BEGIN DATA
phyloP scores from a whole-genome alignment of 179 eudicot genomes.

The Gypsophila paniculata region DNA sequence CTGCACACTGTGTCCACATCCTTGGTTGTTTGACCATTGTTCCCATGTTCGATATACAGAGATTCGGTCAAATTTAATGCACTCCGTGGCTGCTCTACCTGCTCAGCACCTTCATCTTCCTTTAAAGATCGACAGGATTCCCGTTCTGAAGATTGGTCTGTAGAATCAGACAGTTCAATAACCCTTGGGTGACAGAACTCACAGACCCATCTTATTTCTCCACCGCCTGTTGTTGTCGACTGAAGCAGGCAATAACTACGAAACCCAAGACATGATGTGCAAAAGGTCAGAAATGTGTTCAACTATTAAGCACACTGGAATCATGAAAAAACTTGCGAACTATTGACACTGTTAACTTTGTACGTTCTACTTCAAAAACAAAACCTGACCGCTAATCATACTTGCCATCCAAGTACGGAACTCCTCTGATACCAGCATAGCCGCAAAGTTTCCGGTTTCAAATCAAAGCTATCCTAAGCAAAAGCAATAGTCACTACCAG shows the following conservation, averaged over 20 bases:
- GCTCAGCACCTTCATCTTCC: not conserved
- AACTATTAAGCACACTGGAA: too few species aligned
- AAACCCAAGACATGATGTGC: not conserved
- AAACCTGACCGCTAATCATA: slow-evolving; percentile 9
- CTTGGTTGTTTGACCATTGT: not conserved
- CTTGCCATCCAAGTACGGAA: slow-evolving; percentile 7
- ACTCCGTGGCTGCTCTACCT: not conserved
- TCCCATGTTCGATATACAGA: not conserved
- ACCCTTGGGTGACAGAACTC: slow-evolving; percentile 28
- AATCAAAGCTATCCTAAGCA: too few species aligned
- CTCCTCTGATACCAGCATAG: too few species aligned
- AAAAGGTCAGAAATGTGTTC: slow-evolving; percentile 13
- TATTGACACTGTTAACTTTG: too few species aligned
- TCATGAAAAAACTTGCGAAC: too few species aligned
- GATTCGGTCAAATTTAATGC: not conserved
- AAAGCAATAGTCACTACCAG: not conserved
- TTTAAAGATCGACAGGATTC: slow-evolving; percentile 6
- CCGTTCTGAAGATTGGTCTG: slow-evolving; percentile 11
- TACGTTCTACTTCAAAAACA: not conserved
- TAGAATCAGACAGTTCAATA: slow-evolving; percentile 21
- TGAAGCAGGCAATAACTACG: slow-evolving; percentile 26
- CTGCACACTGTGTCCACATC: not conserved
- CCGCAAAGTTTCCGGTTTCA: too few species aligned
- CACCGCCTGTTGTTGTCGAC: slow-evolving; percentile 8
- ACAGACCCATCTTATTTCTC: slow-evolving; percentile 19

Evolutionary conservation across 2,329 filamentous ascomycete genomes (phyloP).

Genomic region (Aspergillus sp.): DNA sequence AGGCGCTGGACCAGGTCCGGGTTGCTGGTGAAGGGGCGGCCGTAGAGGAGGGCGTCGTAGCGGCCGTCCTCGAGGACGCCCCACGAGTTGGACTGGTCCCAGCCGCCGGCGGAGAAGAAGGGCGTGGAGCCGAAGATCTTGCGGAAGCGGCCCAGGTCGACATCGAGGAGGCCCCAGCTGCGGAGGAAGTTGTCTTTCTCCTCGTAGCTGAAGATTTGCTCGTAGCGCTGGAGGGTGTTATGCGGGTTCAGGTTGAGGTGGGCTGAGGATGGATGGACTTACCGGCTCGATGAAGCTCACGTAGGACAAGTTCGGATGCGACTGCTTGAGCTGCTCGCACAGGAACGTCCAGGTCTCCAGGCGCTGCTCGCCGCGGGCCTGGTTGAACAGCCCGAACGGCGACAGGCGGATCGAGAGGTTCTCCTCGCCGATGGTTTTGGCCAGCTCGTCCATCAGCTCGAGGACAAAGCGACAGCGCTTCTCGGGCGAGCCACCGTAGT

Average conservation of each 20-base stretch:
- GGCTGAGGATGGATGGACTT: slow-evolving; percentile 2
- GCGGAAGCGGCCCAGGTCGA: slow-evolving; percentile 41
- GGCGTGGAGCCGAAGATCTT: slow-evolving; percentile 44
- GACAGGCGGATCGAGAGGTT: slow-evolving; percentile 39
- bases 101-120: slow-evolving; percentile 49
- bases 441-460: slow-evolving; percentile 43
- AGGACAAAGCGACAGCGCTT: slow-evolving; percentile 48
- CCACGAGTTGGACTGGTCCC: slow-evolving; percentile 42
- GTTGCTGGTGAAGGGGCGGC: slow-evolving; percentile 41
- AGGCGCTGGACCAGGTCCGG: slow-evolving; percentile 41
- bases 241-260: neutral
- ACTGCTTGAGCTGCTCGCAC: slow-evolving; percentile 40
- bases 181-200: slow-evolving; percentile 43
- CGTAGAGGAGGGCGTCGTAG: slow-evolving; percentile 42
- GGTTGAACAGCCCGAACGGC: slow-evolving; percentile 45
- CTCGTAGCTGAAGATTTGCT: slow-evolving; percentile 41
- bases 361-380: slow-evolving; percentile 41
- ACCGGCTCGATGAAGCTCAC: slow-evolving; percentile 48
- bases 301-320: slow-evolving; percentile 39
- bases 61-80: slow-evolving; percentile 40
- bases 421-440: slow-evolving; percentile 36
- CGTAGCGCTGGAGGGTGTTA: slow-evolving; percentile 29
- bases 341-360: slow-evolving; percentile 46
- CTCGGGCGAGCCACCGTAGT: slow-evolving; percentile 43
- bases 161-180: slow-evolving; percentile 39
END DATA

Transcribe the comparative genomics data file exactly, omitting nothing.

phyloP scores from a whole-genome alignment of 179 eudicot genomes.

The Gypsophila paniculata region DNA sequence CTGCACACTGTGTCCACATCCTTGGTTGTTTGACCATTGTTCCCATGTTCGATATACAGAGATTCGGTCAAATTTAATGCACTCCGTGGCTGCTCTACCTGCTCAGCACCTTCATCTTCCTTTAAAGATCGACAGGATTCCCGTTCTGAAGATTGGTCTGTAGAATCAGACAGTTCAATAACCCTTGGGTGACAGAACTCACAGACCCATCTTATTTCTCCACCGCCTGTTGTTGTCGACTGAAGCAGGCAATAACTACGAAACCCAAGACATGATGTGCAAAAGGTCAGAAATGTGTTCAACTATTAAGCACACTGGAATCATGAAAAAACTTGCGAACTATTGACACTGTTAACTTTGTACGTTCTACTTCAAAAACAAAACCTGACCGCTAATCATACTTGCCATCCAAGTACGGAACTCCTCTGATACCAGCATAGCCGCAAAGTTTCCGGTTTCAAATCAAAGCTATCCTAAGCAAAAGCAATAGTCACTACCAG shows the following conservation, averaged over 20 bases:
- GCTCAGCACCTTCATCTTCC: not conserved
- AACTATTAAGCACACTGGAA: too few species aligned
- AAACCCAAGACATGATGTGC: not conserved
- AAACCTGACCGCTAATCATA: slow-evolving; percentile 9
- CTTGGTTGTTTGACCATTGT: not conserved
- CTTGCCATCCAAGTACGGAA: slow-evolving; percentile 7
- ACTCCGTGGCTGCTCTACCT: not conserved
- TCCCATGTTCGATATACAGA: not conserved
- ACCCTTGGGTGACAGAACTC: slow-evolving; percentile 28
- AATCAAAGCTATCCTAAGCA: too few species aligned
- CTCCTCTGATACCAGCATAG: too few species aligned
- AAAAGGTCAGAAATGTGTTC: slow-evolving; percentile 13
- TATTGACACTGTTAACTTTG: too few species aligned
- TCATGAAAAAACTTGCGAAC: too few species aligned
- GATTCGGTCAAATTTAATGC: not conserved
- AAAGCAATAGTCACTACCAG: not conserved
- TTTAAAGATCGACAGGATTC: slow-evolving; percentile 6
- CCGTTCTGAAGATTGGTCTG: slow-evolving; percentile 11
- TACGTTCTACTTCAAAAACA: not conserved
- TAGAATCAGACAGTTCAATA: slow-evolving; percentile 21
- TGAAGCAGGCAATAACTACG: slow-evolving; percentile 26
- CTGCACACTGTGTCCACATC: not conserved
- CCGCAAAGTTTCCGGTTTCA: too few species aligned
- CACCGCCTGTTGTTGTCGAC: slow-evolving; percentile 8
- ACAGACCCATCTTATTTCTC: slow-evolving; percentile 19

Evolutionary conservation across 2,329 filamentous ascomycete genomes (phyloP).

Genomic region (Aspergillus sp.): DNA sequence AGGCGCTGGACCAGGTCCGGGTTGCTGGTGAAGGGGCGGCCGTAGAGGAGGGCGTCGTAGCGGCCGTCCTCGAGGACGCCCCACGAGTTGGACTGGTCCCAGCCGCCGGCGGAGAAGAAGGGCGTGGAGCCGAAGATCTTGCGGAAGCGGCCCAGGTCGACATCGAGGAGGCCCCAGCTGCGGAGGAAGTTGTCTTTCTCCTCGTAGCTGAAGATTTGCTCGTAGCGCTGGAGGGTGTTATGCGGGTTCAGGTTGAGGTGGGCTGAGGATGGATGGACTTACCGGCTCGATGAAGCTCACGTAGGACAAGTTCGGATGCGACTGCTTGAGCTGCTCGCACAGGAACGTCCAGGTCTCCAGGCGCTGCTCGCCGCGGGCCTGGTTGAACAGCCCGAACGGCGACAGGCGGATCGAGAGGTTCTCCTCGCCGATGGTTTTGGCCAGCTCGTCCATCAGCTCGAGGACAAAGCGACAGCGCTTCTCGGGCGAGCCACCGTAGT

Average conservation of each 20-base stretch:
- GGCTGAGGATGGATGGACTT: slow-evolving; percentile 2
- GCGGAAGCGGCCCAGGTCGA: slow-evolving; percentile 41
- GGCGTGGAGCCGAAGATCTT: slow-evolving; percentile 44
- GACAGGCGGATCGAGAGGTT: slow-evolving; percentile 39
- bases 101-120: slow-evolving; percentile 49
- bases 441-460: slow-evolving; percentile 43
- AGGACAAAGCGACAGCGCTT: slow-evolving; percentile 48
- CCACGAGTTGGACTGGTCCC: slow-evolving; percentile 42
- GTTGCTGGTGAAGGGGCGGC: slow-evolving; percentile 41
- AGGCGCTGGACCAGGTCCGG: slow-evolving; percentile 41
- bases 241-260: neutral
- ACTGCTTGAGCTGCTCGCAC: slow-evolving; percentile 40
- bases 181-200: slow-evolving; percentile 43
- CGTAGAGGAGGGCGTCGTAG: slow-evolving; percentile 42
- GGTTGAACAGCCCGAACGGC: slow-evolving; percentile 45
- CTCGTAGCTGAAGATTTGCT: slow-evolving; percentile 41
- bases 361-380: slow-evolving; percentile 41
- ACCGGCTCGATGAAGCTCAC: slow-evolving; percentile 48
- bases 301-320: slow-evolving; percentile 39
- bases 61-80: slow-evolving; percentile 40
- bases 421-440: slow-evolving; percentile 36
- CGTAGCGCTGGAGGGTGTTA: slow-evolving; percentile 29
- bases 341-360: slow-evolving; percentile 46
- CTCGGGCGAGCCACCGTAGT: slow-evolving; percentile 43
- bases 161-180: slow-evolving; percentile 39